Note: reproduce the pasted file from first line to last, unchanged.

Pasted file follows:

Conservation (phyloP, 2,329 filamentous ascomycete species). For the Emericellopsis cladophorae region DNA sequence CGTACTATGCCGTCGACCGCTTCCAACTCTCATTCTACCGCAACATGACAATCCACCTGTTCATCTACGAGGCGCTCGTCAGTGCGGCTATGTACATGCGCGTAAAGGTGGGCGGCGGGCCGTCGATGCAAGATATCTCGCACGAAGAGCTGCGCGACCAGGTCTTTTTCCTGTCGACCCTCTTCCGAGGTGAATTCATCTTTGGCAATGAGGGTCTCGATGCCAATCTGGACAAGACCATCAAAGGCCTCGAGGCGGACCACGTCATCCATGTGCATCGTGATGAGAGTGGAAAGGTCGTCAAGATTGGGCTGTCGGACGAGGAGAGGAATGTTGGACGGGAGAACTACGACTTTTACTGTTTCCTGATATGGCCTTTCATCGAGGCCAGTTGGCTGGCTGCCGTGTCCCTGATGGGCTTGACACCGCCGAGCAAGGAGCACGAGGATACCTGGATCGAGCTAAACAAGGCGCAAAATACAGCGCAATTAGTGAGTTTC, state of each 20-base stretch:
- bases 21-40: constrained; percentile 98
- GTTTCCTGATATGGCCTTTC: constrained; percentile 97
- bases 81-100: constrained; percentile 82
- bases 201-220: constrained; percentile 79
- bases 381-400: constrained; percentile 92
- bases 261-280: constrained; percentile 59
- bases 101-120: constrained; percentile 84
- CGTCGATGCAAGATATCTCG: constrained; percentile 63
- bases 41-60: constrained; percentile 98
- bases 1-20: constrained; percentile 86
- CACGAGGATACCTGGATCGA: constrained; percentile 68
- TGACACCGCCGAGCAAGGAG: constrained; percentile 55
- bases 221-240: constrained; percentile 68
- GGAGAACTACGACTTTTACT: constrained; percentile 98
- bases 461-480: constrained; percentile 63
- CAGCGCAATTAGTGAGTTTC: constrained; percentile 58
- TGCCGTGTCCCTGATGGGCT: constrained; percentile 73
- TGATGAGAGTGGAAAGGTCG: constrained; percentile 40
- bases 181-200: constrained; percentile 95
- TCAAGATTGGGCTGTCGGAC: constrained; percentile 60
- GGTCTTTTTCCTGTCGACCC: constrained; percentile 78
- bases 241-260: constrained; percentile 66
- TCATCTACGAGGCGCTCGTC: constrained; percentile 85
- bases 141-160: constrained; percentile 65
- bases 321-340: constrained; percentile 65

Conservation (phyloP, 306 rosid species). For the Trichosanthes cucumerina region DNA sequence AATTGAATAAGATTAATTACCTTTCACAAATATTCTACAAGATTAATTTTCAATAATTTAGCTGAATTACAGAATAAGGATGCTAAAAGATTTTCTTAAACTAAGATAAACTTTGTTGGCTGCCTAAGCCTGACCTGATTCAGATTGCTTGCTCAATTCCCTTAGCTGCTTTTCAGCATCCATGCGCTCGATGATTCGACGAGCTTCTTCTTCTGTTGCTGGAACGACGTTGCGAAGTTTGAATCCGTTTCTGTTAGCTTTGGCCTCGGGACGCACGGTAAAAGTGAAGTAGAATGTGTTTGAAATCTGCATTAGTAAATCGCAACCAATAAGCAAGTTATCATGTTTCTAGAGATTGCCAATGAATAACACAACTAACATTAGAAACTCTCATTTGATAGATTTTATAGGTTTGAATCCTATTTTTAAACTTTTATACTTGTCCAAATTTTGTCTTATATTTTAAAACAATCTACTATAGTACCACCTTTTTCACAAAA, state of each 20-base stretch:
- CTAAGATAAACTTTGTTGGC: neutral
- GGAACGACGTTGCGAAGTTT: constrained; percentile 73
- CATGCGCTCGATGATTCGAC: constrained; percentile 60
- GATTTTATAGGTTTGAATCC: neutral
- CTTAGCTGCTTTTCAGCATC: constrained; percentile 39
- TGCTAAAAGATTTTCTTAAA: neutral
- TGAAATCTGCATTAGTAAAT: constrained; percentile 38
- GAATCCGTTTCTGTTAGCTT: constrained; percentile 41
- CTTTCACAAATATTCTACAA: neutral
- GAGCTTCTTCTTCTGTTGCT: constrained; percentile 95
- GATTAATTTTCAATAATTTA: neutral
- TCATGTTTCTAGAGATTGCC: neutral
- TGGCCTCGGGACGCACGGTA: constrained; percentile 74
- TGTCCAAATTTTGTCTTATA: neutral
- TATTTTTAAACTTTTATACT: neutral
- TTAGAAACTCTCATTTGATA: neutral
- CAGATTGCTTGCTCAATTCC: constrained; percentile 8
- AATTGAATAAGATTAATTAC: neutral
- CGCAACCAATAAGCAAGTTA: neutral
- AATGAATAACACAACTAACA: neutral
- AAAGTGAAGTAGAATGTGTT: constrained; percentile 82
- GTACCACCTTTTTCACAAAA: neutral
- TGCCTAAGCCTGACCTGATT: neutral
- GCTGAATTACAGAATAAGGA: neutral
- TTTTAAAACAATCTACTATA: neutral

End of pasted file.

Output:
Conservation (phyloP, 2,329 filamentous ascomycete species). For the Emericellopsis cladophorae region DNA sequence CGTACTATGCCGTCGACCGCTTCCAACTCTCATTCTACCGCAACATGACAATCCACCTGTTCATCTACGAGGCGCTCGTCAGTGCGGCTATGTACATGCGCGTAAAGGTGGGCGGCGGGCCGTCGATGCAAGATATCTCGCACGAAGAGCTGCGCGACCAGGTCTTTTTCCTGTCGACCCTCTTCCGAGGTGAATTCATCTTTGGCAATGAGGGTCTCGATGCCAATCTGGACAAGACCATCAAAGGCCTCGAGGCGGACCACGTCATCCATGTGCATCGTGATGAGAGTGGAAAGGTCGTCAAGATTGGGCTGTCGGACGAGGAGAGGAATGTTGGACGGGAGAACTACGACTTTTACTGTTTCCTGATATGGCCTTTCATCGAGGCCAGTTGGCTGGCTGCCGTGTCCCTGATGGGCTTGACACCGCCGAGCAAGGAGCACGAGGATACCTGGATCGAGCTAAACAAGGCGCAAAATACAGCGCAATTAGTGAGTTTC, state of each 20-base stretch:
- bases 21-40: constrained; percentile 98
- GTTTCCTGATATGGCCTTTC: constrained; percentile 97
- bases 81-100: constrained; percentile 82
- bases 201-220: constrained; percentile 79
- bases 381-400: constrained; percentile 92
- bases 261-280: constrained; percentile 59
- bases 101-120: constrained; percentile 84
- CGTCGATGCAAGATATCTCG: constrained; percentile 63
- bases 41-60: constrained; percentile 98
- bases 1-20: constrained; percentile 86
- CACGAGGATACCTGGATCGA: constrained; percentile 68
- TGACACCGCCGAGCAAGGAG: constrained; percentile 55
- bases 221-240: constrained; percentile 68
- GGAGAACTACGACTTTTACT: constrained; percentile 98
- bases 461-480: constrained; percentile 63
- CAGCGCAATTAGTGAGTTTC: constrained; percentile 58
- TGCCGTGTCCCTGATGGGCT: constrained; percentile 73
- TGATGAGAGTGGAAAGGTCG: constrained; percentile 40
- bases 181-200: constrained; percentile 95
- TCAAGATTGGGCTGTCGGAC: constrained; percentile 60
- GGTCTTTTTCCTGTCGACCC: constrained; percentile 78
- bases 241-260: constrained; percentile 66
- TCATCTACGAGGCGCTCGTC: constrained; percentile 85
- bases 141-160: constrained; percentile 65
- bases 321-340: constrained; percentile 65

Conservation (phyloP, 306 rosid species). For the Trichosanthes cucumerina region DNA sequence AATTGAATAAGATTAATTACCTTTCACAAATATTCTACAAGATTAATTTTCAATAATTTAGCTGAATTACAGAATAAGGATGCTAAAAGATTTTCTTAAACTAAGATAAACTTTGTTGGCTGCCTAAGCCTGACCTGATTCAGATTGCTTGCTCAATTCCCTTAGCTGCTTTTCAGCATCCATGCGCTCGATGATTCGACGAGCTTCTTCTTCTGTTGCTGGAACGACGTTGCGAAGTTTGAATCCGTTTCTGTTAGCTTTGGCCTCGGGACGCACGGTAAAAGTGAAGTAGAATGTGTTTGAAATCTGCATTAGTAAATCGCAACCAATAAGCAAGTTATCATGTTTCTAGAGATTGCCAATGAATAACACAACTAACATTAGAAACTCTCATTTGATAGATTTTATAGGTTTGAATCCTATTTTTAAACTTTTATACTTGTCCAAATTTTGTCTTATATTTTAAAACAATCTACTATAGTACCACCTTTTTCACAAAA, state of each 20-base stretch:
- CTAAGATAAACTTTGTTGGC: neutral
- GGAACGACGTTGCGAAGTTT: constrained; percentile 73
- CATGCGCTCGATGATTCGAC: constrained; percentile 60
- GATTTTATAGGTTTGAATCC: neutral
- CTTAGCTGCTTTTCAGCATC: constrained; percentile 39
- TGCTAAAAGATTTTCTTAAA: neutral
- TGAAATCTGCATTAGTAAAT: constrained; percentile 38
- GAATCCGTTTCTGTTAGCTT: constrained; percentile 41
- CTTTCACAAATATTCTACAA: neutral
- GAGCTTCTTCTTCTGTTGCT: constrained; percentile 95
- GATTAATTTTCAATAATTTA: neutral
- TCATGTTTCTAGAGATTGCC: neutral
- TGGCCTCGGGACGCACGGTA: constrained; percentile 74
- TGTCCAAATTTTGTCTTATA: neutral
- TATTTTTAAACTTTTATACT: neutral
- TTAGAAACTCTCATTTGATA: neutral
- CAGATTGCTTGCTCAATTCC: constrained; percentile 8
- AATTGAATAAGATTAATTAC: neutral
- CGCAACCAATAAGCAAGTTA: neutral
- AATGAATAACACAACTAACA: neutral
- AAAGTGAAGTAGAATGTGTT: constrained; percentile 82
- GTACCACCTTTTTCACAAAA: neutral
- TGCCTAAGCCTGACCTGATT: neutral
- GCTGAATTACAGAATAAGGA: neutral
- TTTTAAAACAATCTACTATA: neutral